Climate activists to take Government to Strasbourg after Court of Appeal denies Paris Agreement is relevant to the right to life

The Court of Appeal has rejected an appeal brought by the climate litigation charity, Plan B, and three young British citizens (Adetola Onamade (24), Kobina Jerry Amokwandoh (22) and Marina Tricks (20)) which argued that the UK Government’s failure to take practical and effective measures to tackle the climate crisis amounts to a breach of their rights to life and to family life.

The Claimants highlight not only the Government’s failure to deliver on its own net zero target and its failure, according to the Climate Change Committee, to prepare the country even for the minimum level of climate change, but also the City of London’s massive contribution to the crisis. It has been estimated that the City supports 15% of global carbon emissions and that the FTSE 100 is driving the world towards 4˚C warming. That amounts to terrorism on the younger generation and the Global South and the Government has a duty to intervene.

The Court of Appeal, however, ruled that there was no binding authority which required the Government to take the 1.5˚C limit into consideration when considering its legal obligation to safeguard the lives and family lives of its citizens. In the words of Lord Justice Singh:

“The fundamental difficulty which the Claimants face is that there is no authority from the European Court of Human Rights on which they can rely, citing the Paris Agreement as being relevant to the interpretation of the ECHR, Articles 2 and 8.”

Tim Crosland, the Director of Plan B and also a claimant in the case, said:

The science is clear. The risk to life if we breach 1.5˚C is intolerable. People are already dying and being displaced at scale now. Our addiction to hydrocarbons fuels international conflict, from Iraq to Ukraine. Beyond 1.5˚C – the internationally recognised limit championed by the UK Government at COP26 – we face the prospect of global famine, the displacement of 40% of the world’s population, and crossing climate tipping points, meaning we could lose control of the climate for good.

The British Courts’ refusal to consider the Paris Agreement relevant to the analysis of the right to life – in stark contrast to their counterparts in the Netherlands, Ireland, Belgium and elsewhere – is bizarre and irrational. If the greatest threat to life that we face is irrelevant to the legal analysis of the right to life, the law has detached itself from all reality.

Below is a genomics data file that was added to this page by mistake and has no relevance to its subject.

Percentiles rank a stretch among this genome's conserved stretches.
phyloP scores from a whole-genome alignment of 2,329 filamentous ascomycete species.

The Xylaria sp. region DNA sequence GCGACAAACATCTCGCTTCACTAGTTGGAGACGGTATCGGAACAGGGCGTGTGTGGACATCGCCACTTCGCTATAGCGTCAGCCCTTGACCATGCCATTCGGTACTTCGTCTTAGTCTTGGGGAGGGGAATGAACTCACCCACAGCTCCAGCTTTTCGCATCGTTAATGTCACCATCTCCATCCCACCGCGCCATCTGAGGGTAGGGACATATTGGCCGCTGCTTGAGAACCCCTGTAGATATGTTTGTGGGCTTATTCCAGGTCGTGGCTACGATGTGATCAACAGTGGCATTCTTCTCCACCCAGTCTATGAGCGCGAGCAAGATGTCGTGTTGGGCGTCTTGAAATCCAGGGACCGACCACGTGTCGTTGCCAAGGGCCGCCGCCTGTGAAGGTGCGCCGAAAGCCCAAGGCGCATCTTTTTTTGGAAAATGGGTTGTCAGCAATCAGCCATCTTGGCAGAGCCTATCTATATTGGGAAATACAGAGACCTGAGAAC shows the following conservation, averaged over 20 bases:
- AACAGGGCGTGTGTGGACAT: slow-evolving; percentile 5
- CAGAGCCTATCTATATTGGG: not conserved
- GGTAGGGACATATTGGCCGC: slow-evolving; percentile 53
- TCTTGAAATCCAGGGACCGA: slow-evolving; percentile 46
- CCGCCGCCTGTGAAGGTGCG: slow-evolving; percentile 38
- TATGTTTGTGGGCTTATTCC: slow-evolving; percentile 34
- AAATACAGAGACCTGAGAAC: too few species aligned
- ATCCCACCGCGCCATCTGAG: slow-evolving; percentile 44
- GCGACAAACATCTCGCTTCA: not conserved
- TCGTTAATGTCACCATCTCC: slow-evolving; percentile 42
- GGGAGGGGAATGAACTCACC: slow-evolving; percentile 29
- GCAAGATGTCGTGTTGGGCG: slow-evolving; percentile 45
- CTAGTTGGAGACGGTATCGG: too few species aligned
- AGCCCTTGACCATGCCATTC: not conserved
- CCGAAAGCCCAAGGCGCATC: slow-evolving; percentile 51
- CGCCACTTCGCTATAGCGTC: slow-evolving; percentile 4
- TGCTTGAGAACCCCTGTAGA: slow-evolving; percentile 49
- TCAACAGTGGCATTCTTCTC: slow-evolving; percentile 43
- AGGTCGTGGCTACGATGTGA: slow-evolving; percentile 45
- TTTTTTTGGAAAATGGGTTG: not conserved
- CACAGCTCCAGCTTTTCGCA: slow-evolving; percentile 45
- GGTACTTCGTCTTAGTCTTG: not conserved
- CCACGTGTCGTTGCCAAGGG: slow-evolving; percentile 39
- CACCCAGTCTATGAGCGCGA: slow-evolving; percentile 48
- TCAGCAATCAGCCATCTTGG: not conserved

It would be wrong, however, to attribute this irrationality to Lord Justice Singh personally. He was on the Court of Appeal which ruled in February 2020 that the Government had acted unlawfully by treating the Paris Agreement as irrelevant to the expansion of Heathrow Airport. That judgment was subsequently overruled by the Supreme Court.

Stuck with such a diabolical precedent from the Supreme Court, this ruling from the Court of Appeal calls for the intervention of the European Court of Human RIghts. So that’s where we’re now heading.”

The Court of Appeal’s ruling contrasts with that of other courts on precisely the same issue. The Supreme Court of the Netherlands, for example, has ruled:

“Climate science has … arrived at the insight that a safe warming of the earth must not exceed 1.5°C and that this means that the concentration of greenhouse gases in the atmosphere must remain limited to a maximum of 430 ppm. Exceeding these concentrations would involve a serious degree of danger that the consequences referred to in 4.2 [which includes the loss of human life] will materialise on a large scale … the Supreme Court finds that Articles 2 and 8 ECHR relating to the risk of climate change should be interpreted in such a way that these provisions oblige the contracting states to do ‘their part’ to counter that danger.”

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Court of Appeal judgment